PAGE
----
Backpack to Buggy

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Five budget friendly ways to make any trip feel like a vacation

October 14th, 2008 · No Comments · Tips & Tricks

You may not have much money to travel, but that does not mean you need to stay home.  Yes times are tough, but traveling is as much an experience as a destination.  A half-day trip can feel like vacation with the right approach.

What makes a trip, travel?

  1. Planning ahead – Even last minute travel involves a little advance planning.  At least a week in advance, pick your “vacation” day.  Schedule nothing else.  Give people the impression you will not be available.
  2. Research & preparation – Write down an itinerary for you trip including estimated departure time and potential destinations.  Watch a movie, or read a book related to your destination.
  3. Packing ahead – Put everything you will need for your ‘vacation’ together the night before.  Let your kids pack their own travel bag.  Put everything aside.  (Keep it real, by forgetting something.  Just kidding, kinda.)
  4. Indulge a little – Vacations are a time for ‘special treats’ that you don’t get at home.  Eat out, have ice cream, buy a souvenir, get dirty, or let bed times slide a little.  Break a couple routines or rules.
  5. Tell your story – Memories are part of what keeps us traveling.  Take lots of pictures on your trip.  Bring something home, other than a cold.  Put together a photo album, book or website with you family’s story.  Share with family and friends.  Have a family dinner in the spirit of your trip.

Here is our own example of turning a day trip into a vacation day.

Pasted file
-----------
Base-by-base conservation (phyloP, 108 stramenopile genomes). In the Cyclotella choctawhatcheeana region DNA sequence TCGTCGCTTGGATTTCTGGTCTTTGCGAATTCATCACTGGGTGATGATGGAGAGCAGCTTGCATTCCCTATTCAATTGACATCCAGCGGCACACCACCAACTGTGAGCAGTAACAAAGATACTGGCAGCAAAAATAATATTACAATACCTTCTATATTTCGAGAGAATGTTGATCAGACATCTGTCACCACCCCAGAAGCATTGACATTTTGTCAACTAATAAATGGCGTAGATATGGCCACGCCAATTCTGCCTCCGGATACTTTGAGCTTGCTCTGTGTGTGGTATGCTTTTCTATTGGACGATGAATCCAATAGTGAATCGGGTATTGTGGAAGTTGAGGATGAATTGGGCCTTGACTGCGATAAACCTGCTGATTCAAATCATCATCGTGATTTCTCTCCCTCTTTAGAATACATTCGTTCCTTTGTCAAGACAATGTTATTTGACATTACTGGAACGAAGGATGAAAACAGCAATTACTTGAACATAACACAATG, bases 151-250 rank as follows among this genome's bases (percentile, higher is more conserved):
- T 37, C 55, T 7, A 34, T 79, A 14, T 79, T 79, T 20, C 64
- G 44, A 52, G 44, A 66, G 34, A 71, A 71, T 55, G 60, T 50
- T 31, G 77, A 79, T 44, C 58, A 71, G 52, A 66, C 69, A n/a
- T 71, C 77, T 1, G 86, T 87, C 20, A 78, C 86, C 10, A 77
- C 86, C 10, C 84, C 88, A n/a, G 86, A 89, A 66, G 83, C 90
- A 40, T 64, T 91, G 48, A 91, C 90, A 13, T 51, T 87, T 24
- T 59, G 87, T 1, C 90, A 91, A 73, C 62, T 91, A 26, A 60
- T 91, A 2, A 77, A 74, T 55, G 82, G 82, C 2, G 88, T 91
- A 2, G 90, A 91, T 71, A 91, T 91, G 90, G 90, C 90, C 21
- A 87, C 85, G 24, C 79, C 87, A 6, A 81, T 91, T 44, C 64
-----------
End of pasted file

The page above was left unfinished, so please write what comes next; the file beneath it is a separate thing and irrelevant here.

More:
• Planning ahead — A couple of weeks ago, I set aside one Sunday for visiting pumpkin patches.  I collected a list of pumpkin patches in the rural areas ½-1 hour from home.
  • Research & preparation – The day before we left, I printed out directions to the top 5 pumpkin patches and the names of a couple of restaurants we could stop by.  The night before, we watched, “It’s the Great Pumpkin, Charlie Brown.”
  • Packing ahead – Definitely not my style, but we did pull out a backpack for Mirielle.
  • Indulge a little – On the drive north, we went out for brunch at a diner that probably had not changed in 40 years (cost – $30 with tip.)  At one stop, we tried the homemade pumpkin ice cream (cost – $1, we shared.)  We indulged Mirielle with lots of time in a bounce house and a ride on a train through the pumpkin patch ($2 for bounce house and $6 for two train tickets).  Ironically, we did not come home with a pumpkin.  They are much cheaper at the grocery store.
  • Tell you story – We are adding the photo’s to Mirielle’s website and sharing them with you.
Two Kids at Peter's Pumpkin Patch

Two Kids at Peter's Pumpkin Patch

This is the first in a series on budget family travel.  My travel budget is spent and I want to travel, so here is how I am trying to make it work.  Have a travel budget problem to solve?  Send me an email.

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